Luxury and Splendour in the 18th Century Coats

By National Museum of Costume in Portugal

Dress and Men's suit (1770/1780) by Unknown authorNational Museum of Costume in Portugal

Men's Coats

During the Ancien Régime European courts lived in great luxury and pomp, where dress exhibited the richness and magnificence in the exuberant forms, luxury fabrics and lively colours. 

In the beginning of the 18th century, the strict and sober Baroque style was replaced by the more elegant, buoyant and frivolous Rocaille, along with exotic decorative motifs.

Throughout the 18th century men’s and women´s dress did not present significant changes in terms of composition. The formality and opulence of French fashions still assumed its preponderance in Europe until the last quarter of the century.

The prestige of the French court, housed in Versailles, influenced the remaining European courts. Portugal was not an exception, adopting the dress and the ceremonial of the French absolute monarchy during the reigns of the kings D. João V and D. José I.

Men's vest (1712/1720) by Unknown authorNational Museum of Costume in Portugal

The Vest

The silk brocades and patterned decoration with polychromatic floral motifs, especially used in vests, represent the luxury of fabrics in the 18th century.

The vest, an element of men’s attire worn under the coat, was tailored with luxurious fabrics. It became gradually shorter, simpler and sleeveless until it developed into a waistcoat in the 1760’s.

Brown tailcoat (1760/1770) by Unknown authorNational Museum of Costume in Portugal

Men’s dress

The basic form of men’s dress appeared in France in the late 17th century, during the reign of King Louis XIV and was composed of coat, waistcoat and breeches. 

The set prevailed during the Rocaille period, even though breeches narrowed and were richly embroidered. Breeches were tightly fitted and lengthened under the knees.

Tailcoat (front) (1760/1770) by Unknown authorNational Museum of Costume in Portugal

The Embroidery

Coats and waistcoats were luxuriously decorated in vivid coloured embroidery with floral motifs.

Motifs were embroidered in the fabric before coats or waistcoats were cut.

Tailcoat (back) (1760/1770) by Unknown authorNational Museum of Costume in Portugal

The most common materials were gold and silver metal threads and polychromatic silk threads.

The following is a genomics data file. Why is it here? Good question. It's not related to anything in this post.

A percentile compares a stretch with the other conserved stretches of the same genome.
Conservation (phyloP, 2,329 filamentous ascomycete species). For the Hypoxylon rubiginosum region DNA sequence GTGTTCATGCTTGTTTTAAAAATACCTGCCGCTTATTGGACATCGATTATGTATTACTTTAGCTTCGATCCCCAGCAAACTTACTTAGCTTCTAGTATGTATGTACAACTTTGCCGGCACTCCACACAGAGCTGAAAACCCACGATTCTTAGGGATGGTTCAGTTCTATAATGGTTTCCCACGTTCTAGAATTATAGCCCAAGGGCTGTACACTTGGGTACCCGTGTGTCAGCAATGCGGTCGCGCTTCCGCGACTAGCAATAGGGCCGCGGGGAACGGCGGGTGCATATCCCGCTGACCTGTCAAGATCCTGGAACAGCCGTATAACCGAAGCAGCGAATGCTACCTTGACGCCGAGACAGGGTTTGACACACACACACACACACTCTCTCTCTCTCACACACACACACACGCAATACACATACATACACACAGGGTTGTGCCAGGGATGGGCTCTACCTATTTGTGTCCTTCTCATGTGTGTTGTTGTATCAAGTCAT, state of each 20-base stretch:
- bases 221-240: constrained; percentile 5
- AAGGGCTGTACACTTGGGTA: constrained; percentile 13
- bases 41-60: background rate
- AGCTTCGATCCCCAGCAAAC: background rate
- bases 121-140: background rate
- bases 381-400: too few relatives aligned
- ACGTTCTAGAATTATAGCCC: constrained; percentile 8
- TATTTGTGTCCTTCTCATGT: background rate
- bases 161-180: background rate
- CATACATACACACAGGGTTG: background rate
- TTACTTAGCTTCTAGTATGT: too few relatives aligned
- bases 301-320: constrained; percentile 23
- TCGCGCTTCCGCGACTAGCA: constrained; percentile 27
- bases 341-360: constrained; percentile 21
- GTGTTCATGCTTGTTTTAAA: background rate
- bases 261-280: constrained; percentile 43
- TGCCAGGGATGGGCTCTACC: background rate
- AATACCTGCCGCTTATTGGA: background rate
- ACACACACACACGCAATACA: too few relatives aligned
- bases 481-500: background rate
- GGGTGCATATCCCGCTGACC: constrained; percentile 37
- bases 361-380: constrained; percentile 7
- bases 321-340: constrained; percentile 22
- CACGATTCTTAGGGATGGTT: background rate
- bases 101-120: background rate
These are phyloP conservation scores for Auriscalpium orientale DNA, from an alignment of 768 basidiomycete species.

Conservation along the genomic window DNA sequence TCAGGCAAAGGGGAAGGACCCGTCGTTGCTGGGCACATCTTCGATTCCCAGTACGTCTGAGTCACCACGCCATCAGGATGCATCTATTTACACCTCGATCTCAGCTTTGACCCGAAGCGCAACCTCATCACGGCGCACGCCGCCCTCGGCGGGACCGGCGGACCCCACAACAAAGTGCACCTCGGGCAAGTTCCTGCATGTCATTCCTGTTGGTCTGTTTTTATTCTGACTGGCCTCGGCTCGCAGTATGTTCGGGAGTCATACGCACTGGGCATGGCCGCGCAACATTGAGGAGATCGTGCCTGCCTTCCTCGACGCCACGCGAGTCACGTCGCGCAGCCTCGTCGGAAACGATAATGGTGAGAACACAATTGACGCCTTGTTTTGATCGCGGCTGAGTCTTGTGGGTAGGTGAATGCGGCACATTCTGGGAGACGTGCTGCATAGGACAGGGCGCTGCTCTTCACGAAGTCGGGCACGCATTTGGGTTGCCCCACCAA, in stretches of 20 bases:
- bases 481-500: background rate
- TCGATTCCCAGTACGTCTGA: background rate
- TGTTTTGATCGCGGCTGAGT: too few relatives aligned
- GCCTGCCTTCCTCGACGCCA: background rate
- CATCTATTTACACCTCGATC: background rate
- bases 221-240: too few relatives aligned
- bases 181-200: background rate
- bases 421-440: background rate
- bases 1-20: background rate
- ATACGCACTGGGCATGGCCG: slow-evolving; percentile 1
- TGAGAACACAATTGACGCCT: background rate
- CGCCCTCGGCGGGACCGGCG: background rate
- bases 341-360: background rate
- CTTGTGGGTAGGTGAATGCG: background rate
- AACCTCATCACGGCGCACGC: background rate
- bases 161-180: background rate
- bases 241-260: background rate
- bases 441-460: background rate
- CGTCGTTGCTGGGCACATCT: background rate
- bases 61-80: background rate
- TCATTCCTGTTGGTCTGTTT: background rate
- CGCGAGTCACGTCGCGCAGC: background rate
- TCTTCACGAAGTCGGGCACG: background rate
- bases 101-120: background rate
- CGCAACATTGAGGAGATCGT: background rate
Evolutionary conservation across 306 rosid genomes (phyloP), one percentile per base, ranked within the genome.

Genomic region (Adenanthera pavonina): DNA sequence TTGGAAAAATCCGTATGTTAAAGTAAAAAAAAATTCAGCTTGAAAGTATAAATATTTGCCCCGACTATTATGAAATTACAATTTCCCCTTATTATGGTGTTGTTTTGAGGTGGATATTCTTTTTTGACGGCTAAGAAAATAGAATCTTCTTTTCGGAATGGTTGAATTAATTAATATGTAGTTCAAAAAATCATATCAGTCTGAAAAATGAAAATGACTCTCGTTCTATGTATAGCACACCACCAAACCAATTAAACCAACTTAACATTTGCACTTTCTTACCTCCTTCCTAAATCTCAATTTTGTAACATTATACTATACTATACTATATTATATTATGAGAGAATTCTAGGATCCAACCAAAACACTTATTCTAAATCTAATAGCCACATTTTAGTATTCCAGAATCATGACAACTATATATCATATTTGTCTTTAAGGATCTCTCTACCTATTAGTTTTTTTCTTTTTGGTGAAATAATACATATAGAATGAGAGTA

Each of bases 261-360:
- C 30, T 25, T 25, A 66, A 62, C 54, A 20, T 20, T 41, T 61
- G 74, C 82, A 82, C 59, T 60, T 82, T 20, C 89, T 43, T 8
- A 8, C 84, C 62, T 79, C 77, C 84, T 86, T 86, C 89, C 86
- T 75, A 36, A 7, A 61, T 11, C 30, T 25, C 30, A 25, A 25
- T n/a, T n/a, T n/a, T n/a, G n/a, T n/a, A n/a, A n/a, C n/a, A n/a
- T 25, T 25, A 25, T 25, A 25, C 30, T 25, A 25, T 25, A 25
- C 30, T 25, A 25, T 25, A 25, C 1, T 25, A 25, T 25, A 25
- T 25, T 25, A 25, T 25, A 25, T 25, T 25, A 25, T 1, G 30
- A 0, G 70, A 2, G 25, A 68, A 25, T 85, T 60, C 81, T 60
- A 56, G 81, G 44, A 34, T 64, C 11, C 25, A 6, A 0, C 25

These magnificently adorned garments granted an elegant pose to their wearer and could only be worn by court members.

Three-piece Men's Suit Three-piece Men's SuitNational Museum of Costume in Portugal

Jabots

Jabots, powdered wigs, laced cuffs, silk stockings and high-heeled shoes completed the whole apparel. 

The jabot was worn at the neck, usually made of pleated or ruffed lace or embroidered cambric.  The style and dimension underwent gradual changes, from long and curly wigs to plainer ones with a short ponytail tied with a black silk ribbon.

Three-piece Men's Suit (1780) by Unknown authorNational Museum of Costume in Portugal

During the 18th century the basic components of male’s dress prevailed with some minor changes in form, silhouette and fabrics. 

The collar’s and cuffs’ height, the cut and decoration are remarkable features in the evolution of coats.

Three-piece Men's Suit (1780) by Unknown authorNational Museum of Costume in Portugal

In the second half of the 18th century coats were richly embroidered in the front, back, pockets cuffs and buttons. 
They became gradually narrower and tailored to fit the body.

Tailcoat by Unknown authorNational Museum of Costume in Portugal

Coats were less wide and the front cut is round, especially after c.1760. 

Side and back folds and pleats became less voluminous than in the beginning of the century.

Men's Suit Men's SuitNational Museum of Costume in Portugal

Fashionable dress was a luxury dress, as seen in the aristocratic examples with vivid colours, rich embroidery, appliqué work and materials.

The Buttons

The 18th century was undoubtedly the golden age for buttons. This small accessory played an important decorative role in coats and waistcoats. These pieces of great artistic skill could be painted, made of embroidered fabric, mother of pearl or stone- encrusted gold or silver. 

After c.1780 buttons increased in size and were an extravagant element in the progressively simpler decoration of coats.

Traje masculino Traje masculinoNational Museum of Costume in Portugal

The most common material for formal and court dress was silk, in taffeta, velvet, plain or patterned fabrics.

The woolen fabrics were common for everyday dress and, thus, also appropriate for more informal occasions.

The Colours

Vivid colours were an original and significant feature in men’s dress, expressed in rose, red, blue, green and yellow tones.

Men's silk tailcoats (1800) by Unknown authorNational Museum of Costume in Portugal

By the 1780’s, men began to adopt more practical and simpler garments, under British influence.

However, from c.1800 onwards, despite the simplification of the fabric decoration and the abolition of accessories, such as the wig, men’s formal and court attire maintained its luxury appearance and men continued to wear the coat, waistcoat and breeches.

Credits: Story

Texts: Dina Caetano Dimas
           Xénia Flores Ribeiro
Translation: Xénia Flores Ribeiro
Online exhibition: Cândida Caldeira
Photos: ©DGPC/ADFAll rights belong to the National Museum of Costume in Portugal unless otherwise stated. For more click here.

Credits: All media
The story featured may in some cases have been created by an independent third party and may not always represent the views of the institutions, listed below, who have supplied the content.
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